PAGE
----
Islamic Art and Architecture: Unit 2 Muslim places of worship and devotion

2.7 The Great Mosque of Isfahan, Iran (700–1700)

Isfahan came under Muslim hegemony under the Umayyads and became a major capital from the Saljuq period (also Seljuk, reigned c. 1038–1194) onwards. The Great Mosque of Isfahan is the first ‘Iranian’-style mosque characterised by four iwans and a domed chamber behind the mihrab. See p. 368 of Hattstein and Delius for a top view of this great mosque and note the following:

  • The current form of the Great Mosque of Isfahan is a result of a continual process of adaptation and change by the patrons and users of the mosque in response to new architectural and decorative styles, building techniques and changes of taste. What follows is a brief account of the historical development of the important features that became the stylistic hallmarks of Iranian and Central Asian religious architecture.
  • The earliest mosque on the site was built during the eighth century in the ‘Arab’ hypostyle tradition of Abbasid mosque architecture. The central courtyard was surrounded by a single-storey brick arcade or riwaq (Arabic) on all sides and decorated with blind arches (Hattstein and Delius, p. 109).
  • An additional arcade with decorative brickwork was added around the interior of the courtyard under the Buyids (reigned 932–1056). They also constructed a minaret (no longer standing) in the qibla wall.
  • It was under the Saljuqs in 1086–7 that a square room (15 metres on each side) with a dome (30 metre high) was built in front of the mihrab. Another domed chamber was built in 1088, immediately to the north of the mosque on the same axis as the southern dome. This domed chamber contains the earliest recorded muqarnas (Arabic) zone of transition. While the southern dome in front of the mihrab became a main component of Iranian and Central Asian mosque architecture, the northern dome was only influential in so far as it documents the earliest use of the muqarnas zone of transition in Iran between the eleventh and fourteenth centuries.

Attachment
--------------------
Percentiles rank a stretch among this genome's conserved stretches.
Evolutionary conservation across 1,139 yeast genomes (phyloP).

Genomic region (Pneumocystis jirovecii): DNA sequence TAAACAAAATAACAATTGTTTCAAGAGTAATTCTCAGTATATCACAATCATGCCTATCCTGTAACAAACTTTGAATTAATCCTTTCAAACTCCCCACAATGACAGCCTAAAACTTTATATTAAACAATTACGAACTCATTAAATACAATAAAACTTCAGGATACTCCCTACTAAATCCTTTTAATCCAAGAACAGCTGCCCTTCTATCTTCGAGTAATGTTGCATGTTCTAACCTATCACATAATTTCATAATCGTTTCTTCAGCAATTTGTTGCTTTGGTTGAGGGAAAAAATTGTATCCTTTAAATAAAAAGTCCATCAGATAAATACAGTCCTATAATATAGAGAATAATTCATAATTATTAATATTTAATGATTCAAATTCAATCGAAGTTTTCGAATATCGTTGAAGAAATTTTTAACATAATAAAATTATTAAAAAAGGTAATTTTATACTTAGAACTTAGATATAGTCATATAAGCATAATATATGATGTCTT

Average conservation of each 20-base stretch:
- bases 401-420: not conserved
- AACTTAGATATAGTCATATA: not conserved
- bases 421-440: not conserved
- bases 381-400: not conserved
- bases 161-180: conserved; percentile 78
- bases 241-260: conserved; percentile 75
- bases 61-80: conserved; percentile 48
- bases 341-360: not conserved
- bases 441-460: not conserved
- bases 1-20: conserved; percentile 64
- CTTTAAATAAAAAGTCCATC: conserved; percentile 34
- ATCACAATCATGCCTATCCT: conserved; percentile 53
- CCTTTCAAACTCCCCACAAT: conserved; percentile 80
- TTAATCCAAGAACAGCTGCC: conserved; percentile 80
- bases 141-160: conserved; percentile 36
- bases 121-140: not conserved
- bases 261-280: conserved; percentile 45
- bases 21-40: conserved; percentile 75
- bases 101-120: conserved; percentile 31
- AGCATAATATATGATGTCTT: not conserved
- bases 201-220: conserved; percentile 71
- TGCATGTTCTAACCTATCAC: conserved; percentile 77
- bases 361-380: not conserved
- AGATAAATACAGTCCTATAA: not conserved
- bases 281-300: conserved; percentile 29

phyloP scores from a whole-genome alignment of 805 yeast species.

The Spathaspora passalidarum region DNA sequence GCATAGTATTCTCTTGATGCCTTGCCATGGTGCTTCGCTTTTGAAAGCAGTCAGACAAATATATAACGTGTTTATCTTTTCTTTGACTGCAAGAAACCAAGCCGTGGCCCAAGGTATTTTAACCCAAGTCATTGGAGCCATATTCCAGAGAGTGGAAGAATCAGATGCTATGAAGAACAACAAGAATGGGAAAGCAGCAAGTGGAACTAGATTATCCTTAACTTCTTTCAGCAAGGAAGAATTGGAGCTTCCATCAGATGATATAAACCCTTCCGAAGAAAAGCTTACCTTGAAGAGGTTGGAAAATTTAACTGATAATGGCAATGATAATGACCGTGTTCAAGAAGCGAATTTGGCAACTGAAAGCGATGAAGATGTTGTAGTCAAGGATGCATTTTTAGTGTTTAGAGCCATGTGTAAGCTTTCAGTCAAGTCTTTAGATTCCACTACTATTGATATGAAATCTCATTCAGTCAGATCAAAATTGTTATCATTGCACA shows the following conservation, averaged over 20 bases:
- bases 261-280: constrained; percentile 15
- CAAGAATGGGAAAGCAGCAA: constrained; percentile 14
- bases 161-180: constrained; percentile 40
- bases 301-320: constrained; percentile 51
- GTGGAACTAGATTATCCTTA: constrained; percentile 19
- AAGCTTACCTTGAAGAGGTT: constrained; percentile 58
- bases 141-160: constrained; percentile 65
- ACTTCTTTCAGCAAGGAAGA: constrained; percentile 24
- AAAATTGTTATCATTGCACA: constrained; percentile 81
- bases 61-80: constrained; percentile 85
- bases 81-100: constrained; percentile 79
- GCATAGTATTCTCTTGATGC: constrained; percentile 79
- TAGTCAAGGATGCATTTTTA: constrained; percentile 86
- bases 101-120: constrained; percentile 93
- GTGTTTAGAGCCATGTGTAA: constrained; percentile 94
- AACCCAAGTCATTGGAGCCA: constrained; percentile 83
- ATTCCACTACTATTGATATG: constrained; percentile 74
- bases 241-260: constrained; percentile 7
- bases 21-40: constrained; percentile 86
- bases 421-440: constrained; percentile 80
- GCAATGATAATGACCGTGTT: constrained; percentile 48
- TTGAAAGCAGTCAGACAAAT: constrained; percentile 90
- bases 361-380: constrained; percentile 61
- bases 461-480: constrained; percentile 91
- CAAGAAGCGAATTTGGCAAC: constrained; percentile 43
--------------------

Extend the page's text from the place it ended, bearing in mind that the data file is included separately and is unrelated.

• The Saljuqs were also responsible for developing the four-iwan plan. The plan is based on the construction of a vaulted hall open on the side of the courtyard at the centre of each of the arcades. These iwans provide additional spaces for prayer and meditation. They can also provide a monumental access to important parts of the mosque. We do not know exactly when these iwans were built into the mosque but we do know that they were built at different times sometime before the 1120s.
  • The mosque continued to expand with the addition of gates, madrasas, courtyards and additional prayer spaces.
  • Most of the surviving decorative work around the courtyard is dated to after the fifteenth century.

Optional personal activity: Timurid architecture

To learn more about a later example of the development and diffusion of the four-iwan plan read ‘Timurid Architecture’ (Hattstein and Delius pp. 416–25). Note that Timurid mosques and madrasas have typical Iranian four-iwan plans. Their main features are:

  • A central courtyard
  • Four iwans in the form of a pishtaq (Persian)or iwan-like entrance that is flanked by two slim minarets
  • A domed chamber in front of the mihrab.